Google has faced similar actions in the US with mixed results. In Field v Google Inc, a lawyer owning copyright in a number of works filed for copyright infringement against Google for its use of “cached” links to these works. The court found in Google’s favour. It considered that the claimant had made his work freely available on the Web without taking any preventative measures. Furthermore, Google could rely on the US ‘fair use’ defence to copyright. In contrast, in Perfect 10 v Google, a magazine sought to prevent Google displaying thumbnails of copyright images from its own server. The court held that the fair use defence was not available to Google, where it considered Google’s commercial gain in view of advertising revenue to be a decisive factor.


Where next?


Not surprisingly, Google has appointed lawyers in Belgium to appeal the decision which goes to the very heart of Google’s business model. Put simply, Google builds its advertising-based model on third-party content which its spiders automatically index (ie copy), store and display. Although services such as Google News may offer the user the opportunity to link back to a third party’s Web site, they are also in competition with their sources.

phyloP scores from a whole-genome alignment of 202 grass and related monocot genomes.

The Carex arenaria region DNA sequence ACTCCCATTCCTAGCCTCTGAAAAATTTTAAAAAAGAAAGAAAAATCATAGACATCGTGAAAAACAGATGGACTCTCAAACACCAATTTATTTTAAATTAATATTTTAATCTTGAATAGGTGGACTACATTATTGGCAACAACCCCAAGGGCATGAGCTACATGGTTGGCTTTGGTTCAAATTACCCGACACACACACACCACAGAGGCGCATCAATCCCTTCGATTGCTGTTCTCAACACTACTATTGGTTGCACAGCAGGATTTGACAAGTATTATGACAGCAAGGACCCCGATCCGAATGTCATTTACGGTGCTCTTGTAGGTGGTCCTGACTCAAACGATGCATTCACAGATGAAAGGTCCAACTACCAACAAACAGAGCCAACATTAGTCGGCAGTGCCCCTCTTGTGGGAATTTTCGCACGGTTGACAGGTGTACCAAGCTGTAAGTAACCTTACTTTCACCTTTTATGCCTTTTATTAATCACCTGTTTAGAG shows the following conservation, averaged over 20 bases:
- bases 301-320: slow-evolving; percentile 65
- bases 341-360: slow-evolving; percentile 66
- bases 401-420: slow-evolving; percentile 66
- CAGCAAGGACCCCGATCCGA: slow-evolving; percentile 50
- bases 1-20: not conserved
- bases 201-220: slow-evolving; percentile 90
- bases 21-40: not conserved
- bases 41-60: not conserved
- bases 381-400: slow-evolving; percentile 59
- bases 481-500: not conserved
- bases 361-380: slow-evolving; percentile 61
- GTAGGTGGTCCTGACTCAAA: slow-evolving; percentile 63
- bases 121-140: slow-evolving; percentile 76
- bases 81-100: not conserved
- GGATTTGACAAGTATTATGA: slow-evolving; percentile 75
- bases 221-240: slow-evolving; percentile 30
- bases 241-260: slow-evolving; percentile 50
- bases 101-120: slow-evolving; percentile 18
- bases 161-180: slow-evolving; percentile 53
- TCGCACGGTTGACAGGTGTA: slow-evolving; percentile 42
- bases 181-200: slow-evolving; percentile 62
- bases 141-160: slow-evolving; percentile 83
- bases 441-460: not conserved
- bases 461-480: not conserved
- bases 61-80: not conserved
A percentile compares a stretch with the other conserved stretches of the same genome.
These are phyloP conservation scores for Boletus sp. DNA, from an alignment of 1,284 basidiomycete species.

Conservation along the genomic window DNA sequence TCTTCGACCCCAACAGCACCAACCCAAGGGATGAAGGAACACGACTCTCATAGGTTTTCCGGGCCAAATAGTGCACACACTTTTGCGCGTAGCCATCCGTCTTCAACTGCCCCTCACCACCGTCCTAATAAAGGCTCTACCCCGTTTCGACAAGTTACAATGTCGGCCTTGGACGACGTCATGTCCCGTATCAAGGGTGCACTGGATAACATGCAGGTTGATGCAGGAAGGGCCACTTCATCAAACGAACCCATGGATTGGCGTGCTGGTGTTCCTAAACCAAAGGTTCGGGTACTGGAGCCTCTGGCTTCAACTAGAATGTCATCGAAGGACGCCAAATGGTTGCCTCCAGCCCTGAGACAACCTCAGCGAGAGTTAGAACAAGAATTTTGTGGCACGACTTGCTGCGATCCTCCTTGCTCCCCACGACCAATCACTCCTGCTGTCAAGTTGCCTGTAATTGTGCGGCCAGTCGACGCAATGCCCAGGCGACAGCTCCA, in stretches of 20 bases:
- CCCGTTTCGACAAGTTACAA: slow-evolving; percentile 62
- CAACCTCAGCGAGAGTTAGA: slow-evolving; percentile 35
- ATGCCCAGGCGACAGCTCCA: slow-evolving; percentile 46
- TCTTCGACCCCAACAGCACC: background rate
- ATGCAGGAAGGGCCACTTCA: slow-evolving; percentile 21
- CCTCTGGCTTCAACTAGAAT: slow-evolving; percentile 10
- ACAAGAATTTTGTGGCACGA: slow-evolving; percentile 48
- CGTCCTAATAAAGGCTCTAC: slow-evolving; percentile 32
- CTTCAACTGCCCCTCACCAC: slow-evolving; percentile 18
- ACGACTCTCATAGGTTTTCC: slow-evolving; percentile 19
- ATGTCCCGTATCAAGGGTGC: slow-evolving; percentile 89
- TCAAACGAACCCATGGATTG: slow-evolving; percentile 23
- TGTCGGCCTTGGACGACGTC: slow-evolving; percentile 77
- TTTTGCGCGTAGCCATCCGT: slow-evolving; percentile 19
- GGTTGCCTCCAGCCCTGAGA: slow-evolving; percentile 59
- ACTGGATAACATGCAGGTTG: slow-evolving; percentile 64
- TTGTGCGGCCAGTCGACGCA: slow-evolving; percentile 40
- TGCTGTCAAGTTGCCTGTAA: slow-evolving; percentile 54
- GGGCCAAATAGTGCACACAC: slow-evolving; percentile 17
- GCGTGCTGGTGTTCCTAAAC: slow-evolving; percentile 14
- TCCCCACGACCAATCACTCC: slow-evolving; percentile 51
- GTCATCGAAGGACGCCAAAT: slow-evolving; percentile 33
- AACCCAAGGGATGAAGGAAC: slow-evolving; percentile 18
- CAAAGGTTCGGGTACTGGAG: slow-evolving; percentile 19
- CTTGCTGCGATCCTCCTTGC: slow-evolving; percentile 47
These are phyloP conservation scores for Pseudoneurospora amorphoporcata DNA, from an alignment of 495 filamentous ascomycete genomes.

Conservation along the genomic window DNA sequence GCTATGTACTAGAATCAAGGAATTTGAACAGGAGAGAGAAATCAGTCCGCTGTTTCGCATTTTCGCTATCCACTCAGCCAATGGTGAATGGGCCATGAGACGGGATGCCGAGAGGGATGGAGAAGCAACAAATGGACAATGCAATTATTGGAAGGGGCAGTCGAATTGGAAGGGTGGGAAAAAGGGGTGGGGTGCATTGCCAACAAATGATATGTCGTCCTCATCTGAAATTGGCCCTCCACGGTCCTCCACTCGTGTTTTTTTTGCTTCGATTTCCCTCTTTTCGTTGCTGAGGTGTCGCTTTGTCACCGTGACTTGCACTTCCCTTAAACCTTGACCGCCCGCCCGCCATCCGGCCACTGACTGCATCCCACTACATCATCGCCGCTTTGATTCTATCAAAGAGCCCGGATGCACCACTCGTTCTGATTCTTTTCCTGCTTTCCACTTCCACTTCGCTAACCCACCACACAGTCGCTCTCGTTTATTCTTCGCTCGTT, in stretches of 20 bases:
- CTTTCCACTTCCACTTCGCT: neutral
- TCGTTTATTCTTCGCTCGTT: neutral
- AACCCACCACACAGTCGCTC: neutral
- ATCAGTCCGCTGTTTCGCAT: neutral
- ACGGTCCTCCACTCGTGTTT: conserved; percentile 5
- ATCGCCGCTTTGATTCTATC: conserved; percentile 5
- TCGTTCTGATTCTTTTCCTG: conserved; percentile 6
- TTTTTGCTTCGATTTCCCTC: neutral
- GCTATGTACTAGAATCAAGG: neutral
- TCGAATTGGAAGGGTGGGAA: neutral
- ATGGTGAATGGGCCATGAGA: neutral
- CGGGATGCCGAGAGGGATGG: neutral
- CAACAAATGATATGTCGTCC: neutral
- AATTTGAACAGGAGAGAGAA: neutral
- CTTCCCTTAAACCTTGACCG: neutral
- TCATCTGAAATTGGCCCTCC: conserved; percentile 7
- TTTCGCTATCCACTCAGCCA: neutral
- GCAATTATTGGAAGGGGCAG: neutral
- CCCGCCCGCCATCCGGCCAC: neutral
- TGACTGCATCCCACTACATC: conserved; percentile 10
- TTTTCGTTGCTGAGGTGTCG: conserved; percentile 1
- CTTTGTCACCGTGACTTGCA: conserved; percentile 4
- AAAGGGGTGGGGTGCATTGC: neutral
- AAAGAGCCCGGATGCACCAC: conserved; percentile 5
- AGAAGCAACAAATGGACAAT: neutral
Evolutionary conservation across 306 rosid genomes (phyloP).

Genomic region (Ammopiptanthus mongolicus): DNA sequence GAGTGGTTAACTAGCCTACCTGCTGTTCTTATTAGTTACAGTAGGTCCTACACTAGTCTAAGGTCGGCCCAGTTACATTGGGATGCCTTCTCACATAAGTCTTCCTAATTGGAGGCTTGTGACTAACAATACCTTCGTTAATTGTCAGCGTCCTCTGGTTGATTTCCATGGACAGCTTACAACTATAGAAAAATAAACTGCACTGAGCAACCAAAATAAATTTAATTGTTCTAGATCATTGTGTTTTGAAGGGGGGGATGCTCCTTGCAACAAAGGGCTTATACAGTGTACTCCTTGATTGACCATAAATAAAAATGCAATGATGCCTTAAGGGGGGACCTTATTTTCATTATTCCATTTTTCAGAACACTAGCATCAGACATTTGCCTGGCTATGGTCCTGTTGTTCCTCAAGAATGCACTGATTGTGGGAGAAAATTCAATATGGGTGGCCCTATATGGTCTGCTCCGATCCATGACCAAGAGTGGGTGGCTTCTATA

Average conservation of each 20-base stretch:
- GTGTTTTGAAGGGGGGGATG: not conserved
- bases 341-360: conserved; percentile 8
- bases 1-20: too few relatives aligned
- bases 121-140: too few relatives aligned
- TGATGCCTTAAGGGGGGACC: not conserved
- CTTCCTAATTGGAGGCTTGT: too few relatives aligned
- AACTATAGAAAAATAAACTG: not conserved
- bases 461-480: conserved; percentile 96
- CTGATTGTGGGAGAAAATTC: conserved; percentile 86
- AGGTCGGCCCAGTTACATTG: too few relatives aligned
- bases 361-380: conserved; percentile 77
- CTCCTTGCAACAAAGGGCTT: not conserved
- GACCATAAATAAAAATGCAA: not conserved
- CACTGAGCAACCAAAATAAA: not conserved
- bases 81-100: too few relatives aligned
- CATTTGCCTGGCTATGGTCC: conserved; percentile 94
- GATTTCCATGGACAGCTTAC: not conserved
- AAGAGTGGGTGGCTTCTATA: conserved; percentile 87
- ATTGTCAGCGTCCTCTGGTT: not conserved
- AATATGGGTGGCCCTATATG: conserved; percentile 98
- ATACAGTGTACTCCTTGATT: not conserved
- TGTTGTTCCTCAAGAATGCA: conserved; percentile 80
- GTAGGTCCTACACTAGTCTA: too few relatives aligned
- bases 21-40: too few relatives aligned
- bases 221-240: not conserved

So what’s the solution? Well, if you ask the publishers, they will remind you of the well established copyright principle of ‘opt-in’: ‘If you want to re-use our material, come and ask us for permission’. But in the 21st century world of automated search engines, you can’t expect search engines to call up for permission or send a fax. What you need is a 21st century solution to a 21st century need – automated rights clearance.




With that in mind, the World Association of Newspapers (W.A.N.), the European Publishers Council (E.P.C.) the International Publishers Association (I.P.A.) and the European Newspapers Association (E.N.P.A), announced on 22 September that they are preparing to launch a global industry pilot project that aims to avoid any future clash between search engines and newspaper, periodical, magazine and book publishers.


The new project, ACAP (Automated Content Access Protocol), is an automated enabling system by which the providers of content published on the World Wide Web can systematically grant permissions information (relating to access and use of their content) in a form that can be readily recognised and interpreted by a search engine ‘crawler’, so that the search engine operator (and ultimately, any other user) is enabled systematically to comply with such a policy or licence. Effectively, ACAP will be a technical solutions framework that will allow publishers worldwide to express use policies in a language that the search engine’s robot ‘spiders’ can be taught to understand.


ACAP will be presented in more detail at the forthcoming Frankfurt Book Fair on 6 October and will be launched officially by the end of the year.


Laurie Kaye is Chairman of the SCL Internet Group. He is a partner in Laurence Kaye Solicitors (http://www.laurencekaye.com). That firm’s Web site also includes other articles on related issues.